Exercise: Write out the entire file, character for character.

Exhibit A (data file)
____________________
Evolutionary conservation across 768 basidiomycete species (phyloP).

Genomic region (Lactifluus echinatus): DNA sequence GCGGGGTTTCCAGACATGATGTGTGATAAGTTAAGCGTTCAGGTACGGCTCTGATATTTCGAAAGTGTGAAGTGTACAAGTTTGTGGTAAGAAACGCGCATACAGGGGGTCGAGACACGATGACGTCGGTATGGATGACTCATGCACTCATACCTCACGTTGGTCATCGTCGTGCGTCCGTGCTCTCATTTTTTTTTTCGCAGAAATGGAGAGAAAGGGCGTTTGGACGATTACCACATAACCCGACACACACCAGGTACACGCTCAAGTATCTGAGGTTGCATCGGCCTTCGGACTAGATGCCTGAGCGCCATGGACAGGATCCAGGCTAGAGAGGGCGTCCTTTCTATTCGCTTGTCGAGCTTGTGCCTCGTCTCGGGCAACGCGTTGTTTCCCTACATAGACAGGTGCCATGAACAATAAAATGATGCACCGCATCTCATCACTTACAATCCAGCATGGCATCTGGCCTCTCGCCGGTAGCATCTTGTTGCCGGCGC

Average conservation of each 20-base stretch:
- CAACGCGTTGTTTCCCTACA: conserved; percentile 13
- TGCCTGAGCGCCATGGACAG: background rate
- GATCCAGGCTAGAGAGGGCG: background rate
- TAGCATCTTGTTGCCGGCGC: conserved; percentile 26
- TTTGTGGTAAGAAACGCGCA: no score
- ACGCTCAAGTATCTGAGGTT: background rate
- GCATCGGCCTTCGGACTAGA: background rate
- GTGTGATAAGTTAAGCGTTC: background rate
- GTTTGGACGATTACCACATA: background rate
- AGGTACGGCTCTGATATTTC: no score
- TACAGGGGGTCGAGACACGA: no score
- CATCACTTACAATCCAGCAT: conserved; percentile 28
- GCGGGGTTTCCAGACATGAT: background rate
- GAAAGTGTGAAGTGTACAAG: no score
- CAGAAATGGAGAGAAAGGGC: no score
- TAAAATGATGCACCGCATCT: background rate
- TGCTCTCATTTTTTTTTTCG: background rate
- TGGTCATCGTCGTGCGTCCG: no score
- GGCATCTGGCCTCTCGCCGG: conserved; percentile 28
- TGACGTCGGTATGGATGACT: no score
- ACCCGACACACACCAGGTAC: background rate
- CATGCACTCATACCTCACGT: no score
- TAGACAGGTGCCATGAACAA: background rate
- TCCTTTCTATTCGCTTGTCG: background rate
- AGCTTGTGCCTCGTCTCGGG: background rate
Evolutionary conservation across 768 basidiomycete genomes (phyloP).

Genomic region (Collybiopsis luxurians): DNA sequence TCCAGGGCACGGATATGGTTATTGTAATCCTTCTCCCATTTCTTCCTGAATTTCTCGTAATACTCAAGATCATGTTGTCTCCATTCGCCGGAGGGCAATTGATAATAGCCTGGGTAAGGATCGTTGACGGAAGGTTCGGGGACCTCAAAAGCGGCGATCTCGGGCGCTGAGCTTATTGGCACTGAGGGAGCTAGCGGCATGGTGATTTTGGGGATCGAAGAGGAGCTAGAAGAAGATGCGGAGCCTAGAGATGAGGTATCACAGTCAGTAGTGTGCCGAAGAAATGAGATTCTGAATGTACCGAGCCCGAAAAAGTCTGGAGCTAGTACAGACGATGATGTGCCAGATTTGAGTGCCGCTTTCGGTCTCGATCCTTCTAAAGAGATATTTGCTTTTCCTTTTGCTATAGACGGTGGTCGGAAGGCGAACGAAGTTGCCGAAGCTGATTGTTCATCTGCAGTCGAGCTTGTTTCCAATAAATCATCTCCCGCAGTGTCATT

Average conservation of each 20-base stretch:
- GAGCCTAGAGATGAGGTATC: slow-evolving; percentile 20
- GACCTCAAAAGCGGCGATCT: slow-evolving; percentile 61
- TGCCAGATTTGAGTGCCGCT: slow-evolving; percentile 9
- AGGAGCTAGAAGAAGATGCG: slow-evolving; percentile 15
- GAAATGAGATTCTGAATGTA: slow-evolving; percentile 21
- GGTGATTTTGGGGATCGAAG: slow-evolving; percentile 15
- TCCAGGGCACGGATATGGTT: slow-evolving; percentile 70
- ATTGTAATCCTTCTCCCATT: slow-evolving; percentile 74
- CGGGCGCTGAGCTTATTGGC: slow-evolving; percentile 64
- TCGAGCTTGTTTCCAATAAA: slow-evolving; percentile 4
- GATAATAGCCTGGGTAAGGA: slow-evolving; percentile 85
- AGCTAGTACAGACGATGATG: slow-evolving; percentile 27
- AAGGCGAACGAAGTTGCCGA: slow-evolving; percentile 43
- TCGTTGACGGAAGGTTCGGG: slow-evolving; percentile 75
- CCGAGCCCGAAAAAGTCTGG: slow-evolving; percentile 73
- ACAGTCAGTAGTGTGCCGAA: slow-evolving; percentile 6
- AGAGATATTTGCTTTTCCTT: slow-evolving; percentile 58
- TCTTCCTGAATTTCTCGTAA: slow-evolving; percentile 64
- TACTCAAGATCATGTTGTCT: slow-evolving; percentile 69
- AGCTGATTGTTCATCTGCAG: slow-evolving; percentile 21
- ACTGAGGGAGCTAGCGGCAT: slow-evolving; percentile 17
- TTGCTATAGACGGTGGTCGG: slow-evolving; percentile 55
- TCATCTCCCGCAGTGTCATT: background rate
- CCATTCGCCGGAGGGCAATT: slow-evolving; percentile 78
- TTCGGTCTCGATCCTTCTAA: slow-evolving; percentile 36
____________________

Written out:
Evolutionary conservation across 768 basidiomycete species (phyloP).

Genomic region (Lactifluus echinatus): DNA sequence GCGGGGTTTCCAGACATGATGTGTGATAAGTTAAGCGTTCAGGTACGGCTCTGATATTTCGAAAGTGTGAAGTGTACAAGTTTGTGGTAAGAAACGCGCATACAGGGGGTCGAGACACGATGACGTCGGTATGGATGACTCATGCACTCATACCTCACGTTGGTCATCGTCGTGCGTCCGTGCTCTCATTTTTTTTTTCGCAGAAATGGAGAGAAAGGGCGTTTGGACGATTACCACATAACCCGACACACACCAGGTACACGCTCAAGTATCTGAGGTTGCATCGGCCTTCGGACTAGATGCCTGAGCGCCATGGACAGGATCCAGGCTAGAGAGGGCGTCCTTTCTATTCGCTTGTCGAGCTTGTGCCTCGTCTCGGGCAACGCGTTGTTTCCCTACATAGACAGGTGCCATGAACAATAAAATGATGCACCGCATCTCATCACTTACAATCCAGCATGGCATCTGGCCTCTCGCCGGTAGCATCTTGTTGCCGGCGC

Average conservation of each 20-base stretch:
- CAACGCGTTGTTTCCCTACA: conserved; percentile 13
- TGCCTGAGCGCCATGGACAG: background rate
- GATCCAGGCTAGAGAGGGCG: background rate
- TAGCATCTTGTTGCCGGCGC: conserved; percentile 26
- TTTGTGGTAAGAAACGCGCA: no score
- ACGCTCAAGTATCTGAGGTT: background rate
- GCATCGGCCTTCGGACTAGA: background rate
- GTGTGATAAGTTAAGCGTTC: background rate
- GTTTGGACGATTACCACATA: background rate
- AGGTACGGCTCTGATATTTC: no score
- TACAGGGGGTCGAGACACGA: no score
- CATCACTTACAATCCAGCAT: conserved; percentile 28
- GCGGGGTTTCCAGACATGAT: background rate
- GAAAGTGTGAAGTGTACAAG: no score
- CAGAAATGGAGAGAAAGGGC: no score
- TAAAATGATGCACCGCATCT: background rate
- TGCTCTCATTTTTTTTTTCG: background rate
- TGGTCATCGTCGTGCGTCCG: no score
- GGCATCTGGCCTCTCGCCGG: conserved; percentile 28
- TGACGTCGGTATGGATGACT: no score
- ACCCGACACACACCAGGTAC: background rate
- CATGCACTCATACCTCACGT: no score
- TAGACAGGTGCCATGAACAA: background rate
- TCCTTTCTATTCGCTTGTCG: background rate
- AGCTTGTGCCTCGTCTCGGG: background rate
Evolutionary conservation across 768 basidiomycete genomes (phyloP).

Genomic region (Collybiopsis luxurians): DNA sequence TCCAGGGCACGGATATGGTTATTGTAATCCTTCTCCCATTTCTTCCTGAATTTCTCGTAATACTCAAGATCATGTTGTCTCCATTCGCCGGAGGGCAATTGATAATAGCCTGGGTAAGGATCGTTGACGGAAGGTTCGGGGACCTCAAAAGCGGCGATCTCGGGCGCTGAGCTTATTGGCACTGAGGGAGCTAGCGGCATGGTGATTTTGGGGATCGAAGAGGAGCTAGAAGAAGATGCGGAGCCTAGAGATGAGGTATCACAGTCAGTAGTGTGCCGAAGAAATGAGATTCTGAATGTACCGAGCCCGAAAAAGTCTGGAGCTAGTACAGACGATGATGTGCCAGATTTGAGTGCCGCTTTCGGTCTCGATCCTTCTAAAGAGATATTTGCTTTTCCTTTTGCTATAGACGGTGGTCGGAAGGCGAACGAAGTTGCCGAAGCTGATTGTTCATCTGCAGTCGAGCTTGTTTCCAATAAATCATCTCCCGCAGTGTCATT

Average conservation of each 20-base stretch:
- GAGCCTAGAGATGAGGTATC: slow-evolving; percentile 20
- GACCTCAAAAGCGGCGATCT: slow-evolving; percentile 61
- TGCCAGATTTGAGTGCCGCT: slow-evolving; percentile 9
- AGGAGCTAGAAGAAGATGCG: slow-evolving; percentile 15
- GAAATGAGATTCTGAATGTA: slow-evolving; percentile 21
- GGTGATTTTGGGGATCGAAG: slow-evolving; percentile 15
- TCCAGGGCACGGATATGGTT: slow-evolving; percentile 70
- ATTGTAATCCTTCTCCCATT: slow-evolving; percentile 74
- CGGGCGCTGAGCTTATTGGC: slow-evolving; percentile 64
- TCGAGCTTGTTTCCAATAAA: slow-evolving; percentile 4
- GATAATAGCCTGGGTAAGGA: slow-evolving; percentile 85
- AGCTAGTACAGACGATGATG: slow-evolving; percentile 27
- AAGGCGAACGAAGTTGCCGA: slow-evolving; percentile 43
- TCGTTGACGGAAGGTTCGGG: slow-evolving; percentile 75
- CCGAGCCCGAAAAAGTCTGG: slow-evolving; percentile 73
- ACAGTCAGTAGTGTGCCGAA: slow-evolving; percentile 6
- AGAGATATTTGCTTTTCCTT: slow-evolving; percentile 58
- TCTTCCTGAATTTCTCGTAA: slow-evolving; percentile 64
- TACTCAAGATCATGTTGTCT: slow-evolving; percentile 69
- AGCTGATTGTTCATCTGCAG: slow-evolving; percentile 21
- ACTGAGGGAGCTAGCGGCAT: slow-evolving; percentile 17
- TTGCTATAGACGGTGGTCGG: slow-evolving; percentile 55
- TCATCTCCCGCAGTGTCATT: background rate
- CCATTCGCCGGAGGGCAATT: slow-evolving; percentile 78
- TTCGGTCTCGATCCTTCTAA: slow-evolving; percentile 36